April 17, 2024

Border Patrol temporarily separated families this summer, court filing says

A pediatrician tasked by the federal court in Los Angeles to monitor the conditions of migrant children in U.S. government custody revealed in a recent court filing that some children were temporarily separated from their parents while in Border Patrol custody this summer due to overcrowding. 

Dr. Paul Wise, a pediatrician associated with Stanford University, interviewed families in the Rio Grande Valley area of Texas this summer and found children as young as 8 were separated from their parents while being held in the temporary custody of Customs and Border Protection, according to the document filed Friday in the Central District of California.

“Interviews with parents and children found that there were minimal or no opportunities for phone contact or direct interaction between parent and child. The separation of families and the lack of interaction while in custody do significant, and potentially lasting, harm to children, particularly younger children,” Wise said in the court filing. 

Wise also said some migrants reported children younger than 8 were separated. He noted that in the past some teenage males who crossed the U.S.-Mexico border with their mothers were separated from family pods that typically held younger children. But in the cases he documented this summer, the children being separated were much younger, according to the filing.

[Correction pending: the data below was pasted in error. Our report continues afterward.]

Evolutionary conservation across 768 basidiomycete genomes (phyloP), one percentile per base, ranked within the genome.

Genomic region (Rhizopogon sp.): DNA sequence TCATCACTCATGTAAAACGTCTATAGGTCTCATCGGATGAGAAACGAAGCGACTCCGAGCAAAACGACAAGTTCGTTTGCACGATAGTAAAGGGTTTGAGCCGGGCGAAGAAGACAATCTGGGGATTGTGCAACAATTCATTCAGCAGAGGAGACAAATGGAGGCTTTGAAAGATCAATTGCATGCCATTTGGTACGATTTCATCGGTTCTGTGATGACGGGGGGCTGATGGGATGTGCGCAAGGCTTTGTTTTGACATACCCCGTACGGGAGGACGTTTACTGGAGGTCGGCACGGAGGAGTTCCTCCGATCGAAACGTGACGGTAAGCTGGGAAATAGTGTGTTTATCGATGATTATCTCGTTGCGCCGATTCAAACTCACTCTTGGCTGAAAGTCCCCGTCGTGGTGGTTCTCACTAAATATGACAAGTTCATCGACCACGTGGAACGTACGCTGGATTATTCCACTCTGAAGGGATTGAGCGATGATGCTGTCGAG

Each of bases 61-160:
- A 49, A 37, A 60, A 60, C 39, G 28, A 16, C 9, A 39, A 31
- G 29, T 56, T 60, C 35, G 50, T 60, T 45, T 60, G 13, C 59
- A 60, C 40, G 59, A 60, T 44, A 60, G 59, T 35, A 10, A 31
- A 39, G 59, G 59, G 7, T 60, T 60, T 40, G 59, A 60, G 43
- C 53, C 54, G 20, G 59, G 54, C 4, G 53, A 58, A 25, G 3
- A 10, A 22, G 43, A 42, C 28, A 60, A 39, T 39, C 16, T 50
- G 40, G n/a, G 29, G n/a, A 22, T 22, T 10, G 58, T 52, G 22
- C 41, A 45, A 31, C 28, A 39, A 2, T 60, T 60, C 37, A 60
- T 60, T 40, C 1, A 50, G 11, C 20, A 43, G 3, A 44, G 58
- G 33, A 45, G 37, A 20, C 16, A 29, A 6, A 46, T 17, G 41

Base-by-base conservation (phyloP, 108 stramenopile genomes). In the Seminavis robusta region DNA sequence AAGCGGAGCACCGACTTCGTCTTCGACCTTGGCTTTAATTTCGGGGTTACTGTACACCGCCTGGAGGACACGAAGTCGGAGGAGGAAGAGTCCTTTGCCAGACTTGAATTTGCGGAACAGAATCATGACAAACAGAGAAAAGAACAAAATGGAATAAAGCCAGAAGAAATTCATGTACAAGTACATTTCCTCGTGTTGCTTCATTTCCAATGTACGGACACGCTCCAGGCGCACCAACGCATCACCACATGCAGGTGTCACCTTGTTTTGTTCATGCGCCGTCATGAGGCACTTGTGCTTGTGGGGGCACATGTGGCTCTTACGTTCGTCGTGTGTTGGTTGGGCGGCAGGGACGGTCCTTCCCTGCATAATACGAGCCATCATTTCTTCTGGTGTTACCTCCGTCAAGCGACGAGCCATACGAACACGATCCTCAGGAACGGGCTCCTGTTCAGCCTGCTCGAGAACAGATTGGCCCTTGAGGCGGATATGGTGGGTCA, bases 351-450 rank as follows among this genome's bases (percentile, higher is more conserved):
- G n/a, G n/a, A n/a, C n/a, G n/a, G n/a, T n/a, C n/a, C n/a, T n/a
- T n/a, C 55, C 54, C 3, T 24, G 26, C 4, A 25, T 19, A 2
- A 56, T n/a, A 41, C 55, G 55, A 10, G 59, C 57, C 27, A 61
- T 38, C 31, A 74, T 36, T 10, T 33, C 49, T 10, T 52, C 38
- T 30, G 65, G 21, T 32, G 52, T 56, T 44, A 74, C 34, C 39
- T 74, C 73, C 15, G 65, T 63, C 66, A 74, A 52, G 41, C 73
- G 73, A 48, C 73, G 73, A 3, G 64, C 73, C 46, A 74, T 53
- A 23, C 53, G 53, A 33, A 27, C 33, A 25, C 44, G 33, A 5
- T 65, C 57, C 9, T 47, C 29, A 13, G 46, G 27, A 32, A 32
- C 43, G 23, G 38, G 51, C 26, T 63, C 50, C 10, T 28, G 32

A Customs and Border Protection official told NBC News that the circumstances in which families are separated in CBP custody are rare and separation usually happens with a father is traveling alone with his children. If CBP personnel are not able to find a pod for that individual family due to overcrowding, they make an assessment based on the age of the children and sometimes put the children in a pod with other children of their age and gender, the official said.

The official was not able to give exact numbers on how many families have been separated by the Biden administration while in CBP custody, and said the practice could be happening currently. 

“The health and safety of individuals in our custody, our workforce, and communities we serve is paramount. DHS and CBP prioritize keeping families together at every step of the immigration process and have protocols to that end. CBP appreciates Dr. Wise’s oversight; we will continue to review the report and associated recommendations and will respond as appropriate,” a CBP spokesperson said.

Any reports of the federal government separating migrant families come under added scrutiny after the Trump administration systematically separated more than 5,000 migrant children from their parents in 2017 and 2018 in an effort to deter families from crossing the border illegally. 

The families Wise documented in his report were only temporarily separated while in CBP custody, which typically lasts only a few days. A federal court order requires their release within 72 hours. The Trump administration, on the other hand, separated families in CBP custody and then sent the children to shelters run by Health and Human Services with no way for parents to learn the whereabouts of their children. 

Wise was appointed as a monitor by the court in a case originally filed in the mid-1980s that has set standards for how migrant children should be treated while in the custody of the U.S. government. 

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